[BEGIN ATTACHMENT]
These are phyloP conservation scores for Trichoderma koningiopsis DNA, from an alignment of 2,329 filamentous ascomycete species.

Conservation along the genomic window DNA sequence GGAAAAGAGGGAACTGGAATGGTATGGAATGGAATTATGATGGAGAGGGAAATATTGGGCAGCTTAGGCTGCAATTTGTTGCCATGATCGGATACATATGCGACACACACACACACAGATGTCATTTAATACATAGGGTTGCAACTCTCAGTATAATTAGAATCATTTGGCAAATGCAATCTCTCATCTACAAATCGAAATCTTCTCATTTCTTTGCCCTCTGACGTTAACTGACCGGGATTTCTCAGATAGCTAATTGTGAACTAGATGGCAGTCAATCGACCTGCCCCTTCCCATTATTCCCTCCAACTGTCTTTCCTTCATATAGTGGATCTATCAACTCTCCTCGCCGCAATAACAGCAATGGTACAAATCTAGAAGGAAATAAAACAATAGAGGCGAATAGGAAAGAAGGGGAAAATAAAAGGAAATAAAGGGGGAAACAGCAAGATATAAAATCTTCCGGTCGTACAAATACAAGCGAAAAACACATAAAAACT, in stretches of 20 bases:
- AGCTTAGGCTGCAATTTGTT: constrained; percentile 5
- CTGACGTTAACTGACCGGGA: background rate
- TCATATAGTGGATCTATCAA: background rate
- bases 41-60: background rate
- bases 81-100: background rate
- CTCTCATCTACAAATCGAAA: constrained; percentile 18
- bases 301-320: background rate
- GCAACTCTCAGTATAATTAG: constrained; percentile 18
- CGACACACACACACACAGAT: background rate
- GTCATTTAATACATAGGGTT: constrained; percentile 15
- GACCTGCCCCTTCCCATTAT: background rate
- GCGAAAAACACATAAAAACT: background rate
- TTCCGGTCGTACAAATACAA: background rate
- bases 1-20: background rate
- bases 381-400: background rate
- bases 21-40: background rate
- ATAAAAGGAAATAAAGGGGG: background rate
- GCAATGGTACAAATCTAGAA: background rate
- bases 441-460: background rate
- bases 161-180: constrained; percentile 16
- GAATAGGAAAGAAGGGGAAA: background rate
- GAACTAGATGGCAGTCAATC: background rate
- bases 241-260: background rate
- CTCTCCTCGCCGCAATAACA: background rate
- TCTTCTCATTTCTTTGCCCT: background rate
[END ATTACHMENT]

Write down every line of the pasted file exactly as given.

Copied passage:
These are phyloP conservation scores for Trichoderma koningiopsis DNA, from an alignment of 2,329 filamentous ascomycete species.

Conservation along the genomic window DNA sequence GGAAAAGAGGGAACTGGAATGGTATGGAATGGAATTATGATGGAGAGGGAAATATTGGGCAGCTTAGGCTGCAATTTGTTGCCATGATCGGATACATATGCGACACACACACACACAGATGTCATTTAATACATAGGGTTGCAACTCTCAGTATAATTAGAATCATTTGGCAAATGCAATCTCTCATCTACAAATCGAAATCTTCTCATTTCTTTGCCCTCTGACGTTAACTGACCGGGATTTCTCAGATAGCTAATTGTGAACTAGATGGCAGTCAATCGACCTGCCCCTTCCCATTATTCCCTCCAACTGTCTTTCCTTCATATAGTGGATCTATCAACTCTCCTCGCCGCAATAACAGCAATGGTACAAATCTAGAAGGAAATAAAACAATAGAGGCGAATAGGAAAGAAGGGGAAAATAAAAGGAAATAAAGGGGGAAACAGCAAGATATAAAATCTTCCGGTCGTACAAATACAAGCGAAAAACACATAAAAACT, in stretches of 20 bases:
- AGCTTAGGCTGCAATTTGTT: constrained; percentile 5
- CTGACGTTAACTGACCGGGA: background rate
- TCATATAGTGGATCTATCAA: background rate
- bases 41-60: background rate
- bases 81-100: background rate
- CTCTCATCTACAAATCGAAA: constrained; percentile 18
- bases 301-320: background rate
- GCAACTCTCAGTATAATTAG: constrained; percentile 18
- CGACACACACACACACAGAT: background rate
- GTCATTTAATACATAGGGTT: constrained; percentile 15
- GACCTGCCCCTTCCCATTAT: background rate
- GCGAAAAACACATAAAAACT: background rate
- TTCCGGTCGTACAAATACAA: background rate
- bases 1-20: background rate
- bases 381-400: background rate
- bases 21-40: background rate
- ATAAAAGGAAATAAAGGGGG: background rate
- GCAATGGTACAAATCTAGAA: background rate
- bases 441-460: background rate
- bases 161-180: constrained; percentile 16
- GAATAGGAAAGAAGGGGAAA: background rate
- GAACTAGATGGCAGTCAATC: background rate
- bases 241-260: background rate
- CTCTCCTCGCCGCAATAACA: background rate
- TCTTCTCATTTCTTTGCCCT: background rate